Phil Roeder on Flickr
Phil Roeder on Flickr

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Jemele Hill has strong opinions about Donald Trump, as many people do. A little over a week ago, she tweeted some of those opinions, as many people do. Hers included a flat statement that “Donald Trump is a white supremacist who has largely surrounded himself w/ other white supremacists,” among other statements.

The tweets were not aggressive. Hill framed her criticisms as observations of behavior (“white supremacist,” “ignorant”) rather than as name-calling (“Nazi” or “moron,” for example), and explicitly stated that she considers this issue “a threat” to herself.

She was responding to questions from someone else on Twitter; those tweets are gone now, but it seems likely that they were not exceptionally friendly. It was, by the standards of anti-Trump Twitter rhetoric, pretty measured, mild stuff.

But Hill is also a marquee on-air personality at ESPN, the cohost of ESPN’s 6:00 SportsCenter (currently rebranded as The 6 or SC6, depending on which source you check), and contributor to a number of the sportsy juggernaut’s outlets. So ESPN decided to get involved, issuing a few different statements putting distance between Hill’s personal views and the network’s decidedly less-opinionated views. Hill issued a complementary statement, expressing regret that her comments “painted ESPN in an unfair light.” Then the White House press secretary described Hill’s actions as “a fireable offense,” and the President himself tweeted a potshot at ESPN, and by that point everyone in the hot take industry across sports, politics, and entertainment felt free to weigh in.

For my part, I found myself fixated on a statement from ESPN President John Skipper, issued after the story had gone full-supernova. It was an attempt to illuminate ESPN’s standards for the expression of political opinion, particularly on social media, which are more or less what you’d expect and don’t appear unreasonable, at least on a casual first glance.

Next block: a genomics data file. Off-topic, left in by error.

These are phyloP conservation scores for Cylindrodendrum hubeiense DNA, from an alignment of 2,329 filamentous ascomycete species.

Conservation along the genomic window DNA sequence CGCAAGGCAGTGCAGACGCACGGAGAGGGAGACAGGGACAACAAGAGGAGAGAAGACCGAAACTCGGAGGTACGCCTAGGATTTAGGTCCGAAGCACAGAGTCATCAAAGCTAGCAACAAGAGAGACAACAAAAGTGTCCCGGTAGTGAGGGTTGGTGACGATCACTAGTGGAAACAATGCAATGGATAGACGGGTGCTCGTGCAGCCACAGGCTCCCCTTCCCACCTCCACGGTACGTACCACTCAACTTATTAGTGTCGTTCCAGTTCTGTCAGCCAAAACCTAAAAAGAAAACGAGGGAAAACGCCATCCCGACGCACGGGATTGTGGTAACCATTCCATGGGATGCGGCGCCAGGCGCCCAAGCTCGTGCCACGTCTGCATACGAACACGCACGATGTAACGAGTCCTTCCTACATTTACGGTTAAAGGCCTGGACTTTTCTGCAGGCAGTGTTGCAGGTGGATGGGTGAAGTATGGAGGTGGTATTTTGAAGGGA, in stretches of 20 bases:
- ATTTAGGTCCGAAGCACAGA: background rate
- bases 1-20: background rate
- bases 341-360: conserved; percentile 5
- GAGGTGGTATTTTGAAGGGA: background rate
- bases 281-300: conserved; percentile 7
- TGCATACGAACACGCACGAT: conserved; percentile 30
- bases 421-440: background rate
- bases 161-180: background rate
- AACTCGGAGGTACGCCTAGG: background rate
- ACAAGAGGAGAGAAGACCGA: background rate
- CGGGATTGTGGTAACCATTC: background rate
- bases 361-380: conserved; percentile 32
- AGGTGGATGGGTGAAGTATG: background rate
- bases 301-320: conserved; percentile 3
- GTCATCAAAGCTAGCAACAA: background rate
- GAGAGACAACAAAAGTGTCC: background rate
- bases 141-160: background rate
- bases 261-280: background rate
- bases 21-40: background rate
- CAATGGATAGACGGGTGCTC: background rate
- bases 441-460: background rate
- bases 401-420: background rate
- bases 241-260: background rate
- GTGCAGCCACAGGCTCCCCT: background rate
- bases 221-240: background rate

But toward the end of the statement, Skipper dropped in something that struck me as odd: “In light of recent events, we need to remind ourselves that we are a journalistic organization and that we should not do anything that undermines that position.”

It’s the kind of clenched-teeth proud journalistic tenet that wouldn’t be out of place in All The President’s Men or Transmetropolitan, but it rang bizarre when applied to people whose primary roles are often to make jokes over game highlights and speculate wildly about potential roster moves. It’s easy to understand why political reporters and investigative reporters—or even sports reporters within major newspapers—would operate under the kind of stricture Skipper describes. But how could Hill’s political opinions possibly inform her ESPN work? And, tangentially, is what she does even truly journalism?

To get a local, expert point of view on this, I turned to CSN Mid-Atlantic’s multiple Emmy Award-winning anchor Michael Jenkins, who is in the habit of making some jokes over highlights. Jenkins is probably best-known nationally for a bit in which he pretended that the Capitals being eliminated from the playoffs had driven him to drink on-air. He was not particularly impressed with my “is sports-anchoring journalism” question.

“The craft is extremely important to me,” Jenkins says. “I have two degrees in journalism, I’ve taught journalism at the junior college level, I’ve done work in news, and I have a passion for writing and storytelling. But guess what? No one cares, and most people know me as the goofball who was drinking after a Caps playoff loss.”

The social media question also seems simple to me—follow an individual reporter if you like her whole online persona, follow a publication if you just want the sports news—but Jenkins offered a pretty grim analysis of that line of thinking as well.

“Many fans will choose a side, draw a virtual line in the sand and then scream at each other,” Jenkins notes, citing the ongoing drama surrounding Colin Kaepernick’s anthem protest. 

“It’s that same sort of mentality that often prevents some consumers from being able to separate journalists’ personal opinions from the sports they cover. If someone disagrees with you, you suddenly suck at your job, as opposed to someone simply acknowledging their viewpoint differs from yours,” says Jenkins.

It’s an accurate analysis and a pithy distillation of an experience shared by almost anyone working in media online. What’s most unsettling about it in regard to the Hill situation, though, is realizing that it not only describes the reaction of Hill’s online critics, but also, both directly and through official channels, the reaction of the president of the United States.